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From Paul Wilkinson <paul.m.wilkin...@gmail.com>
Subject Re: System.out.printlin vs Counters
Date Wed, 27 Mar 2013 11:20:33 GMT
While using System.out inside a Mapper or Reducer is fine as an aid to
learning, be careful: accidentally leaving them in (or not moving to
something like log4J) and running the job for real can mean writing
millions of lines of log output on a tasktracker, filling up disks and
making jobs needlessly slow.


On 27 March 2013 10:38, zheyi rong <zheyi.rong@gmail.com> wrote:

> Hello,
> Q1.
> Depends on your need. If you would like an overall statistics, for
> example, the number of the malformed records in your datasets,
> use counters. If you just want to know what is going on inside a mapper or
> reducer, use System.out.println;
> since mappers do not know each other, you cannot get an overall statistics
> of your job by using System.out.println().
> The output of  System.out.println() will finally appear in the tasklog.
> Q2.
> In a distributed environment, mappers do not know each other. Imagine that
> mapper A is running on a machine, and mapper B is running on another
> machine, so in mapper A, you cannot get the internal state of mapper B
> simply by System.out.println().
> Q3.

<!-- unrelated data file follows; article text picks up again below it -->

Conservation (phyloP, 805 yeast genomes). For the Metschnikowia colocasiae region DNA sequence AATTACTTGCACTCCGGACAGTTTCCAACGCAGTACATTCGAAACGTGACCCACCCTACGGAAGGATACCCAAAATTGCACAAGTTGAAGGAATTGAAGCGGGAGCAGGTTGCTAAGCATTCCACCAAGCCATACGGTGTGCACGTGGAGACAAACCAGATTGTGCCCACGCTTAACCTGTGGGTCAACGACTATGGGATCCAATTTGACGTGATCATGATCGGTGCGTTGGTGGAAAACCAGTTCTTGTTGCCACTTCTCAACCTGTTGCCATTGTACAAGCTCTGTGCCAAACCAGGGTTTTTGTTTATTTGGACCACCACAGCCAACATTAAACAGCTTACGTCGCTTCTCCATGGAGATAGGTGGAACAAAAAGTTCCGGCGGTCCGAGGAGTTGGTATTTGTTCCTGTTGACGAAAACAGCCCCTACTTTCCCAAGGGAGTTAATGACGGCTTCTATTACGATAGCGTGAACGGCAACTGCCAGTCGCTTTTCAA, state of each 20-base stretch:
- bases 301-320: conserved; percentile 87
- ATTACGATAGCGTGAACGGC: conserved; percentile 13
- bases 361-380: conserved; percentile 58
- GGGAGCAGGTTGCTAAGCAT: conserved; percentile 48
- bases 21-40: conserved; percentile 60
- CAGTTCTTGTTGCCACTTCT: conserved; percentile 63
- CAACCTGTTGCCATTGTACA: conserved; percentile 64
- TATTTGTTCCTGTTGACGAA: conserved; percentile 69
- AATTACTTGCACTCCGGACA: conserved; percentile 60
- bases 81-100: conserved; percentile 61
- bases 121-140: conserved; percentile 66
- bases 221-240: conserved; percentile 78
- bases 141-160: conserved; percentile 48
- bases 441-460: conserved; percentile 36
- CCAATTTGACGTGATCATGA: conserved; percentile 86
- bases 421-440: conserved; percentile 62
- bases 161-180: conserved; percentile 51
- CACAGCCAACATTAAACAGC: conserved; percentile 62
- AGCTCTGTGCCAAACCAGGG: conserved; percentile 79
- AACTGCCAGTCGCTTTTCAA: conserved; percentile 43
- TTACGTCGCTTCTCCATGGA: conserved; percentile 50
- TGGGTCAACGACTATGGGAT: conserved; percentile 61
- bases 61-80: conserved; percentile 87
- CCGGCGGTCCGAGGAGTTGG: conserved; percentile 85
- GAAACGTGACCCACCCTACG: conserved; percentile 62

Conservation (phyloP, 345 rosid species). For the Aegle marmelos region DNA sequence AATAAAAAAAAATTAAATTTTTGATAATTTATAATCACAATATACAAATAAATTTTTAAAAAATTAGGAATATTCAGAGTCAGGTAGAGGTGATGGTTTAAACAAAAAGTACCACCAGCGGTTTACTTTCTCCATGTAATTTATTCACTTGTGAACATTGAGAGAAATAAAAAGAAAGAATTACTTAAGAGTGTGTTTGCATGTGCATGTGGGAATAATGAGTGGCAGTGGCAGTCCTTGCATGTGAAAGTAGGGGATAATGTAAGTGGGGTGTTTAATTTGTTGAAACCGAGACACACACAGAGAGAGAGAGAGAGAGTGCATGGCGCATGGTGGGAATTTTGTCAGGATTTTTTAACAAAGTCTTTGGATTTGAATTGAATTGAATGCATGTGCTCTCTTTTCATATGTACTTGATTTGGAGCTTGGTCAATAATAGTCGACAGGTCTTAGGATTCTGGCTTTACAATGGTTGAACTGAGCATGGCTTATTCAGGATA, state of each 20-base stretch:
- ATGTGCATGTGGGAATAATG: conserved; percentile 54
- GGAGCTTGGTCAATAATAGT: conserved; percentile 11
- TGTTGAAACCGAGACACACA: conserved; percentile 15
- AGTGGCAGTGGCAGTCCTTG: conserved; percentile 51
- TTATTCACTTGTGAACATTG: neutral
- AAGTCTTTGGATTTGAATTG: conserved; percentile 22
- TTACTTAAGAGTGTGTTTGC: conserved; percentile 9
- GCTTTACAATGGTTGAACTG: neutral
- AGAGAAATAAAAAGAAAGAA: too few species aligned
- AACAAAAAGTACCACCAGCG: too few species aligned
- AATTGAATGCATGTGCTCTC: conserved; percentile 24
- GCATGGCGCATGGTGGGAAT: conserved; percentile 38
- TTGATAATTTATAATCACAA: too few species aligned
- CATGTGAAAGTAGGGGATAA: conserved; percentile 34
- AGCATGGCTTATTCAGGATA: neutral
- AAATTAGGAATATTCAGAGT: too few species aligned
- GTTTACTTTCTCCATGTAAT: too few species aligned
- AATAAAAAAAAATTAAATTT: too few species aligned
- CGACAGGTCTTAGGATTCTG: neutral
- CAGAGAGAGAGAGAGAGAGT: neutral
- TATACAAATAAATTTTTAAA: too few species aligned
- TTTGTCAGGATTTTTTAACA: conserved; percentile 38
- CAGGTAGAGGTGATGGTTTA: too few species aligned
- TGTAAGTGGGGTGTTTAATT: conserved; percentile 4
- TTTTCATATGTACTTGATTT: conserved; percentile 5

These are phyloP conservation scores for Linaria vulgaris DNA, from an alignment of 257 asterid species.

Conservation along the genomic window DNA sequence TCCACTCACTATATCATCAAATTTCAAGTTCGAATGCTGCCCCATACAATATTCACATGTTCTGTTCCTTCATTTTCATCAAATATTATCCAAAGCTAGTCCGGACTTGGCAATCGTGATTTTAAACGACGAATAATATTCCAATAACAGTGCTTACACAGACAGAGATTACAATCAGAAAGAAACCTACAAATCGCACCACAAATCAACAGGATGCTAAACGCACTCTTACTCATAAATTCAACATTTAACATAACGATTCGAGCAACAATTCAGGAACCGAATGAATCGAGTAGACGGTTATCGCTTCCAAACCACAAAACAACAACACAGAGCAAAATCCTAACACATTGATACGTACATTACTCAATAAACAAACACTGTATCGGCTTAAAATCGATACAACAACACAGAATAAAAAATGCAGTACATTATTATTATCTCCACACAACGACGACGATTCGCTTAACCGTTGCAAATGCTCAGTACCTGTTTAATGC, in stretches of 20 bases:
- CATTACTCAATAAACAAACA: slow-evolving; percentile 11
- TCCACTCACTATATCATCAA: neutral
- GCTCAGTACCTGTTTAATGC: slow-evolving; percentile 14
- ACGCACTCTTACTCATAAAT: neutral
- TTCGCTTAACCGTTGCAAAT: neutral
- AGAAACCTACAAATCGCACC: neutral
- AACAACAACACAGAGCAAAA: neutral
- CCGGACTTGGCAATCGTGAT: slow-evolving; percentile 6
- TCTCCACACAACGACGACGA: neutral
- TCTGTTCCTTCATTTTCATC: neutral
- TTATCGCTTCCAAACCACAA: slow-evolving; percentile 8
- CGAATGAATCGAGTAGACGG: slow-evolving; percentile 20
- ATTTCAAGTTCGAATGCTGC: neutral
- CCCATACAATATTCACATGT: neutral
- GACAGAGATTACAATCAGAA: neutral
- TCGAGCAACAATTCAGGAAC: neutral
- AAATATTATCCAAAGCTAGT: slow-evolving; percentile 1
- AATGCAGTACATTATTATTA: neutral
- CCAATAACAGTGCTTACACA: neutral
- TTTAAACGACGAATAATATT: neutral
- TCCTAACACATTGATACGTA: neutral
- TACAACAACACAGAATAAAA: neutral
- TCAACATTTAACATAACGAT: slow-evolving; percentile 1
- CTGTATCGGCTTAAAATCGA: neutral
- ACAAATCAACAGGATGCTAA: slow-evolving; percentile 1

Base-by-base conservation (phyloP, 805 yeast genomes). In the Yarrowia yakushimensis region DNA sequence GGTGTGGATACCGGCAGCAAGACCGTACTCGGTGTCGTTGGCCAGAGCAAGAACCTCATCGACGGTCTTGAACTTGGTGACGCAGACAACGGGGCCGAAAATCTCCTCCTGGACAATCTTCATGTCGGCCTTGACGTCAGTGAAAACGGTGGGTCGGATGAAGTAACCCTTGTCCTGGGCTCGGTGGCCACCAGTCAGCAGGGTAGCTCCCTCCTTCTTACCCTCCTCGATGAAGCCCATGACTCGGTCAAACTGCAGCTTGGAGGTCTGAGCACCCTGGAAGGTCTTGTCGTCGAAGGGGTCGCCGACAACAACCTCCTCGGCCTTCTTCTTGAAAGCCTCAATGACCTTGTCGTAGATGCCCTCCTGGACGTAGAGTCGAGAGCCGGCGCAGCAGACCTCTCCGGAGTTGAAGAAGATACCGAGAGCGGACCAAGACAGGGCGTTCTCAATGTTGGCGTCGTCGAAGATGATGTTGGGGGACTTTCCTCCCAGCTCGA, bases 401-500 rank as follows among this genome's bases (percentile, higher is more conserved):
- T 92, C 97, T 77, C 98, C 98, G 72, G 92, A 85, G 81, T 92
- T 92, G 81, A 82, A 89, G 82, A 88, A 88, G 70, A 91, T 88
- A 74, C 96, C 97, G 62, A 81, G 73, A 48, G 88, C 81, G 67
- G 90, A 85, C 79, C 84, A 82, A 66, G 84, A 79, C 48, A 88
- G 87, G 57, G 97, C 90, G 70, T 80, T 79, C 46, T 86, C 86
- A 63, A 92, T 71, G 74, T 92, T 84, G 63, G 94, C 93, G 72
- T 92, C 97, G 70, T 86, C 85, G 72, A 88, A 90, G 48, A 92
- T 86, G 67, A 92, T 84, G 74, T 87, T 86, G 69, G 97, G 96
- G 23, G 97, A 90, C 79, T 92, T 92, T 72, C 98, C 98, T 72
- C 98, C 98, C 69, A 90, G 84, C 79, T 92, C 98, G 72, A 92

> Harsh J answered it.
> Zheyi.
> 2013/3/27 Sai Sai <saigraph@yahoo.in>
>> Q1. Is it right to assume the System.out.println statements are used only
>> in eclipse environment and
>> In a multi node cluster environment we need to use counters.
>> Q2. I am slightly confused as it appears like using System.out.println
>> statements
>> we r able to get detailed info at every line of code in eclipse and
>> counters just give few lines and not as detailed as System.out.println
>> statements do so what should we do in a multi node cluster enivronment.
>> Q3. Also when they say the limit of counters is 120 does that mean that
>> in the output if we use:
>> context.getCounters("TestGroup1","TestName1").increment(1);
>> more than 120 times it will not print it. or does it refer to 120 options
>> of counters in an enum that we can define.
>> Any help is really appreciated.
>> Thanks
>> Sai

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